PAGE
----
What causes a keloid scar on the ear?
Keloids are overgrowths of scar tissue that can be caused by any minor trauma or injury to your skin. They often appear after ear piercings. As wounds heal after piercing, fibrous tissue starts to develop and overgrow instead of normal scar tissue. In some individuals body makes excessive scar tissue which leads to formation of keloids on the ear. This scar tissue starts to spread out from the original wound, causing a keloid to become larger than the original piercing. Keloid scars on the ear typically begin as small round bumps around the piercing site. Sometimes they develop quickly within few weeks, but usually they appear several months after piercing and may continue growing slowly for the next few months.
Who gets them?
While anyone can develop a keloid scar on the ear, some people are more predisposed to develop them.
Risk factors are:
- Ethnicity – people with darker skin tones are more likely to have keloids.
- Genetics – Individuals with family history of keloids.
- Age – keloid scars on the ear are more common in young adults.
What are the best treatments to remove keloids?
- These methods are described below:
Cryodestruction is an innovative unique technique that enables to freeze keloids from the inside out with liquid nitrogen without creating additional scar tissue. The freezing of liquid nitrogen causes a thermal effect that destroys keloid cells. With no risk of worsening the scar, and a 97% success rate. Cryodestruction effectively treats most scars on the ear in one or two treatments usually spaced 6 weeks apart. You will see at least 50 to 80% improvement after one treatment. Pain, itching and discomfort associated with keloid markedly improved after the first treatment. The procedure is done under the local numbing with minimal discomfort. Skin discoloration may occur in the site of the treated area. Unfortunately, not all keloids are suitable for Cryodestruction. Keloid’s size, texture, and shape need to be evaluated to determine if it is a suitable option.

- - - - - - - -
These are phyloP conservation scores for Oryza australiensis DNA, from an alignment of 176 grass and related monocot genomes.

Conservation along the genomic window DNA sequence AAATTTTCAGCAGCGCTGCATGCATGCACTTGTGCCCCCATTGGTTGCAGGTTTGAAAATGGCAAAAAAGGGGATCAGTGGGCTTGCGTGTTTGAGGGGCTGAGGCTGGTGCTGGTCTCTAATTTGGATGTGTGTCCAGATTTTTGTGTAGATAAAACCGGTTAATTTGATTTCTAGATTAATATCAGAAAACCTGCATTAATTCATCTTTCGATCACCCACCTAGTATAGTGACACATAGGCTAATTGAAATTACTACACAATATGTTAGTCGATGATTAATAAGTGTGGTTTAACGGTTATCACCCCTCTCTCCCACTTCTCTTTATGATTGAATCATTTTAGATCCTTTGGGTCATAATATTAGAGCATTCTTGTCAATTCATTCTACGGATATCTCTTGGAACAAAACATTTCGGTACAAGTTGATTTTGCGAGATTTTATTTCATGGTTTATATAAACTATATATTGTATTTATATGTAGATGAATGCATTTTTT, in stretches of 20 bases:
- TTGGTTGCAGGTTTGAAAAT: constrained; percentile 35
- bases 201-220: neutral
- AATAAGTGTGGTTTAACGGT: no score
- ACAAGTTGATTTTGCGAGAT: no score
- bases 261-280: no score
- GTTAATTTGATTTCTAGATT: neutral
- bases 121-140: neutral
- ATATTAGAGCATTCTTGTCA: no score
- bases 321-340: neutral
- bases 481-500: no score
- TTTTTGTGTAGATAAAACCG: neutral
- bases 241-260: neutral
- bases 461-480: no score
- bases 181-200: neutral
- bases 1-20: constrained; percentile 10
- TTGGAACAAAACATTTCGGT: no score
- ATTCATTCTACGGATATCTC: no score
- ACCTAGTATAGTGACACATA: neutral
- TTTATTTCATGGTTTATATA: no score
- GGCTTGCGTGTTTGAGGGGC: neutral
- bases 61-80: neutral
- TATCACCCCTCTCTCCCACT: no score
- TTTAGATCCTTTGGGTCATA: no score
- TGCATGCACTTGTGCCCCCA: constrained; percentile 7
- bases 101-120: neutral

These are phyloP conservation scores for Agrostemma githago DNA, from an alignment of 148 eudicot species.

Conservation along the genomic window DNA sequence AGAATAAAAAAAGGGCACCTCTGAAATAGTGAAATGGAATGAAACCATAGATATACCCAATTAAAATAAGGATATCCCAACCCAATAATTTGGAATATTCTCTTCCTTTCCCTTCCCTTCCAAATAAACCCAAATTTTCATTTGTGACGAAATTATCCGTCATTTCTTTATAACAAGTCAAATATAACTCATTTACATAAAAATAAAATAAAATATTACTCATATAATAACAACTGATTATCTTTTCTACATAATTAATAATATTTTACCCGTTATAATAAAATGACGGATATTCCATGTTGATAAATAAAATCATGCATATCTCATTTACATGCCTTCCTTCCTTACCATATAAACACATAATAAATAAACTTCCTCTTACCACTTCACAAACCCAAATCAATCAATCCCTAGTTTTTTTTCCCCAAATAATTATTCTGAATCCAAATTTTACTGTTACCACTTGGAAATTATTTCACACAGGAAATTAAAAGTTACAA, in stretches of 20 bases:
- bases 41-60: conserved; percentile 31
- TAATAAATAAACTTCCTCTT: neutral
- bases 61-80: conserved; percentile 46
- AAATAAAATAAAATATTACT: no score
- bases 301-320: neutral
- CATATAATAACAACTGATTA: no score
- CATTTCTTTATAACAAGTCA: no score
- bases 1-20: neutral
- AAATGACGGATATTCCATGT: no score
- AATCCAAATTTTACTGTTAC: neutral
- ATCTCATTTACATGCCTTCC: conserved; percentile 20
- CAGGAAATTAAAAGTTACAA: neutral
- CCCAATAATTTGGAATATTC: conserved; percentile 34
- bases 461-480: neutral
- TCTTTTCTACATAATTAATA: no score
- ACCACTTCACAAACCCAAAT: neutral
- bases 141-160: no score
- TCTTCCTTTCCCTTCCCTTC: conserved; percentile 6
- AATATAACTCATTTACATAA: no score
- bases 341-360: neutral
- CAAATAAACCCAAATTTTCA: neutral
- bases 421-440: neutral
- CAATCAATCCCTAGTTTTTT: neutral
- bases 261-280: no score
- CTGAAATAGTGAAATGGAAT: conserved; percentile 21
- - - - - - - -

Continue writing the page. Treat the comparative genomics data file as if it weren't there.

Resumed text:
Surgery combined with Superficial Radiation Therapy (SRT) can successfully remove a keloid scar on the ear and prevent it from creating a new scar. Surgical removal alone can create a new scar, that will l develop into a keloid in about 70% of the cases. Often bigger than the original keloid. Therefore, typically keloids need to be treated with radiation therapy within 24 to 48 hours post surgery to prevent regrowth. SRT is a highly effective keloid removal treatment with a cure rate of 94%.
Additional treatments such as corticosteroid injections may slightly decrease the size of the keloid, however there are higher chances of regrowth. It typically requires several treatments spaced three to four weeks apart.
Can keloids be prevented?
There are no current remedies to completely prevent keloid on the ear however these tips help to reduce the risk. If the skin around a piercing start to thicken or itch, this might indicate keloid is forming. Seek treatment early. If you’ve ever had an ear keloid, don’t pierce your ears again. If you know that you get keloids and you need surgery, be sure to inform your surgeon. They may be able to use special techniques to reduce your risk.Take good care of any new piercings or wounds. Keeping the wound clean can reduce your risk of scarring. Use a silicone patch or gel after getting any new piercings, or wounds.
With new advances in technology, today we have highly effective treatment options with excellent success rate so you don’t have to go through life with this difficult condition. See a keloid specialist to discuss what treatment options are best for you.